Recently, the New York Times lamented the lack of investigative reporting across the nation and pointed to non-profit journalism as an outlet that is gaining steam.

Inside OC has joined a Voice of OC partner media initiative where local political content will be shared across both platforms. This week, the Foothills Sentry community newspaper in Orange also joined the Voice of OC partner media program.

The episode about Voice of OC runs this week on PBS So Cal’s main channel and across it’s two other digital channels, PBS SoCal Plus and PBS So Cal World all week long.

Inside OC also recently interviewed Congresswoman Loretta Sanchez about her U.S. Senate run and State Senator John Moorlach about his time in Sacramento.

Reiff hosted Sanchez, who took direct aim at Kamala Harris, saying the senate race will come down to the two of them and that she, Sanchez, will prevail by appealing to Latino voters and to southern Californians, who she said will make up two-thirds of the general electorate.

"If you’re a Southerner and are tired of the North running the business, then you’re going to be voting for me," Sanchez said.

She voiced sympathy for the plight of the drought-stricken Central Valley and said she supports development of new water sources, a key difference between her and Harris.

"We can’t stop taking showers forever," she said. "People down here are going to do what they can to conserve, but the reality is that in order to grow the economy of California, we need water."

She also touted her Washington experience, saying Harris has none, and her reputation for being able to work with Republicans.

Sanchez said a Harris supporter was responsible for disseminating the video of her making a "war cry" gesture while speaking to a caucus of Native Americans, prompting criticism of, and an apology from, Sanchez.

"Look at the record. I have been 100 percent on self-determination for the Native American people. She (Harris) has really gone after them on their sovereignty issues."

Sanchez, a member of both the Homeland Security Committee and Armed Services Committee, also said the country has made great strides in protecting itself against another terrorist attack.

Speaking just days before the Paris bombings and later the San Bernardino attacks, she described the country as being 95 percent safe. Getting to 100 percent, she said, would require "an incredible amount of money that we don’t have and a stripping of all of our rights as Americans."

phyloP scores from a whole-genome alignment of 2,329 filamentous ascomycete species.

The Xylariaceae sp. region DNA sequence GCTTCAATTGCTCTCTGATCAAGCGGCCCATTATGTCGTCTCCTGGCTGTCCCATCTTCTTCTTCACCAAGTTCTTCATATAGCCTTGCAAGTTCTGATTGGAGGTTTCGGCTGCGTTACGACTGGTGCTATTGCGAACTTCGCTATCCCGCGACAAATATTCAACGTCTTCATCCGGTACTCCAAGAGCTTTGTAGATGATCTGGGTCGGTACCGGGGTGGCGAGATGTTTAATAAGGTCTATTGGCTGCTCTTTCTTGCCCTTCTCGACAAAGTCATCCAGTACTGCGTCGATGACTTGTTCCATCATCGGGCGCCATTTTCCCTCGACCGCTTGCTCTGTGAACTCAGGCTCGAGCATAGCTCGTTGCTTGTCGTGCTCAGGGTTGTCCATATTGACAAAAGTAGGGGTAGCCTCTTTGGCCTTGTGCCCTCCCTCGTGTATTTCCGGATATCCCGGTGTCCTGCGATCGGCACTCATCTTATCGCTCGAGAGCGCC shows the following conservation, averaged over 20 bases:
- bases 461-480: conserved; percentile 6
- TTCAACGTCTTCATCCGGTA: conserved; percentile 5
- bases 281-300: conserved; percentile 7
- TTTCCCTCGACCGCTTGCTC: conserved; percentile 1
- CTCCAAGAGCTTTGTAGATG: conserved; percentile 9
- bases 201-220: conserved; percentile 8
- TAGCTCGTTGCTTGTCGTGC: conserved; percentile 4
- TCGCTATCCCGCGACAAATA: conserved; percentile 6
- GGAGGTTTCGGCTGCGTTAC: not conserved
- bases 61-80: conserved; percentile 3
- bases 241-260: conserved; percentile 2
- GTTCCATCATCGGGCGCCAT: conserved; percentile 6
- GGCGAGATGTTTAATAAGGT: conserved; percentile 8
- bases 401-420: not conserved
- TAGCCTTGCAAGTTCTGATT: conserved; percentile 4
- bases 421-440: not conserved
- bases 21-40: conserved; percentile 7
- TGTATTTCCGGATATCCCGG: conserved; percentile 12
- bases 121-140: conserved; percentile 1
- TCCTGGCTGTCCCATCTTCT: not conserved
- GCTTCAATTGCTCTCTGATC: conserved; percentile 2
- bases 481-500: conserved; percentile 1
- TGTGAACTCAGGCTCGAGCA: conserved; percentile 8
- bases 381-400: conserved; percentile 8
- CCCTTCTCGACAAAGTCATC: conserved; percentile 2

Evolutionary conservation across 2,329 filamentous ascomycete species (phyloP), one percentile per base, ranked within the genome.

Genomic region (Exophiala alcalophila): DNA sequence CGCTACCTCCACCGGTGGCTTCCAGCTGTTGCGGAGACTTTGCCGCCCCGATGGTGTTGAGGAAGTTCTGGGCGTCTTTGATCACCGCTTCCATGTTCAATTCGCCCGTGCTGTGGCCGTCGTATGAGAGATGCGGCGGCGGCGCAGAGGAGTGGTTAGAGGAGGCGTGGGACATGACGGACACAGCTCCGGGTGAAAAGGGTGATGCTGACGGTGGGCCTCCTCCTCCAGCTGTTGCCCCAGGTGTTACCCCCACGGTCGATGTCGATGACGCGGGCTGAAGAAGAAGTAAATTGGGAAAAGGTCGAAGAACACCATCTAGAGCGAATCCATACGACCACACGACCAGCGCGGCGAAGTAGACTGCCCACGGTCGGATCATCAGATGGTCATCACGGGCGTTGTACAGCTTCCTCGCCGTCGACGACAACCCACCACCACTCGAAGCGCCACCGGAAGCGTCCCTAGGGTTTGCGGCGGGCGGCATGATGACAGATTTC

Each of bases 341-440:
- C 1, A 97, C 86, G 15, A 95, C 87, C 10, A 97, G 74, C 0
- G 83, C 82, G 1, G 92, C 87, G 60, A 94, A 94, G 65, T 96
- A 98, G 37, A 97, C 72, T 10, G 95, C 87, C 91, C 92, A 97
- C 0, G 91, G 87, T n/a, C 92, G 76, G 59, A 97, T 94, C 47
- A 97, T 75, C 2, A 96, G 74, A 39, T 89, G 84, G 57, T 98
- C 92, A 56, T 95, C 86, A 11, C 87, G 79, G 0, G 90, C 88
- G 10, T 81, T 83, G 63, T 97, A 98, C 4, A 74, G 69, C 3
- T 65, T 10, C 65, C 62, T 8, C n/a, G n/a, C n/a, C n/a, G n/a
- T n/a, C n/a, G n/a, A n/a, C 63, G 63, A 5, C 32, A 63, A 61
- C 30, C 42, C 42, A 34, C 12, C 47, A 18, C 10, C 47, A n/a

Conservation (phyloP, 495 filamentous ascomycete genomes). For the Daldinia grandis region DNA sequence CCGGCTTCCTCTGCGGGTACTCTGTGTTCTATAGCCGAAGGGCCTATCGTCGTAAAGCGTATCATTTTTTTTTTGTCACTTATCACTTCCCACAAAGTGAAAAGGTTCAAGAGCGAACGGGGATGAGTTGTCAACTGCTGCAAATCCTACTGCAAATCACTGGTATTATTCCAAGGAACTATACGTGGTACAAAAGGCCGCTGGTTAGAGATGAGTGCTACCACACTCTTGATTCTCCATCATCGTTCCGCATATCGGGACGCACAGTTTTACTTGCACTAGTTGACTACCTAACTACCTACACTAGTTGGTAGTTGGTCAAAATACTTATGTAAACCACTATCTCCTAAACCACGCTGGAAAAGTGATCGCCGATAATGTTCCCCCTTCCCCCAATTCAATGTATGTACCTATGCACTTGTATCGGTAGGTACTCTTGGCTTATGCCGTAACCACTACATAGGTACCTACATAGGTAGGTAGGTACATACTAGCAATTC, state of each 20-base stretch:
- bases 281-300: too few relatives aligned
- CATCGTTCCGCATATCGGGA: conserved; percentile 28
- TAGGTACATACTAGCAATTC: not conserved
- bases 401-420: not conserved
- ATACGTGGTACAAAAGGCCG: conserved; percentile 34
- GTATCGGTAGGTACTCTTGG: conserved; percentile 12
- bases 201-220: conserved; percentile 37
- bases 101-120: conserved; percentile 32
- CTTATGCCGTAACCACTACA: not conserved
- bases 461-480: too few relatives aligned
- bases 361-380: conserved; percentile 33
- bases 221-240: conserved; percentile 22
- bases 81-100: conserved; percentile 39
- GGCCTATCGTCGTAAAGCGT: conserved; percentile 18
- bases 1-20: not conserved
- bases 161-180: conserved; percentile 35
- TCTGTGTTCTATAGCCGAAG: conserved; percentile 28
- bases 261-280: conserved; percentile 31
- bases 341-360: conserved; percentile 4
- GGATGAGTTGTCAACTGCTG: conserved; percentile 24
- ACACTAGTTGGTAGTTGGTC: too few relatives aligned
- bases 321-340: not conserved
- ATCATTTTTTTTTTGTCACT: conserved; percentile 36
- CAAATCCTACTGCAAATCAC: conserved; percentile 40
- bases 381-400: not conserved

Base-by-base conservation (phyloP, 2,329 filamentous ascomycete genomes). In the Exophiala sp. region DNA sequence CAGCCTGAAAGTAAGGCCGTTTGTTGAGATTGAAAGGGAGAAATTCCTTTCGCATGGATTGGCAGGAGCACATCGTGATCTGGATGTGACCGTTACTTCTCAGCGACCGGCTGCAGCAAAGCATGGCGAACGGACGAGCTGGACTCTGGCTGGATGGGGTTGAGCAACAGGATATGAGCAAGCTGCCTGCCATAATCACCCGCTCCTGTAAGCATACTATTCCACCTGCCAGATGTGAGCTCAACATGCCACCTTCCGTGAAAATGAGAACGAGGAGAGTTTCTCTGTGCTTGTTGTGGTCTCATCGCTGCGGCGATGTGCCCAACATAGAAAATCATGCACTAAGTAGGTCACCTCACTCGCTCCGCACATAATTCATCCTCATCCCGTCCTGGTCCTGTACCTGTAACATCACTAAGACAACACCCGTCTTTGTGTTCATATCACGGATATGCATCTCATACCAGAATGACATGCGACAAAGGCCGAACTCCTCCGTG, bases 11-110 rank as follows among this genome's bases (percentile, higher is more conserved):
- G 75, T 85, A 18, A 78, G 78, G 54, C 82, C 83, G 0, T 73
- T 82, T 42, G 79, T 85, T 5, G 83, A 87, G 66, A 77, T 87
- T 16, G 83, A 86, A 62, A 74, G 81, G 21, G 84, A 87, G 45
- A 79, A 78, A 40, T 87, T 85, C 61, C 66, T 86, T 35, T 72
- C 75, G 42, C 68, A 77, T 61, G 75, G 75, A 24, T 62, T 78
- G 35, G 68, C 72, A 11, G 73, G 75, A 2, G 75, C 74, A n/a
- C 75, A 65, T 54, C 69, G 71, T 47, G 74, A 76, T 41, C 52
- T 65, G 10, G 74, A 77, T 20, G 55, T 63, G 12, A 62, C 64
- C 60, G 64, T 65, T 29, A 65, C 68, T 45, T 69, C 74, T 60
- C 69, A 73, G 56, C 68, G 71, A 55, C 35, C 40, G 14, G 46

Reiff also writes that Moorlach — the oft-confrontational former county supervisor is surprising many in Sacramento by making friends among Democrats, sometimes casting votes that go against his party’s line.

In his interview earlier this month, Reiff highlights that Moorlach was the lone Republican voting for a bill that allows a person taking a blood test to check a box to also be tested for HIV, as well as a bill that requires officers to record the race of anyone they pull over. Moorlach said members of the legislative black caucus surrounded him to thank him for the latter vote. "You’re not perceived as this staunch conservative "no on everything" — which we have seen happen, and it just doesn’t work."

But Moorlach tells Reiff he’s not compromising on fundamental issues, nor did he expect to win over Democrats on such issues.

Moorlach, a longtime critic of public employee unions during his county years, has continued that stance,. "Public employee unions really run the state. We call them the ‘B’ Team — they’ve been there, they’ll be there when I’m there and they’ll be there when I’m gone." He said the biggest challenge facing the state is its crushing debtload — a $117 billion "structural deficit" and even bigger unfunded employee pension and medical liabilities. He said the state’s options are to try to raise taxes, get serious about cutting expenses, capitalize on low interest rates to restructure debt, sell assets or, he added with a chuckle, look at "Who can we sue?"

Moorlach also discussed his on-going calls for reforms at Caltrans: "They are an easy target, aren’t they? … We’ve got the highest car tax, the highest gas tax and the worst roads."

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This e-mail has been sent by California State Senator John M. W. Moorlach, 37th District.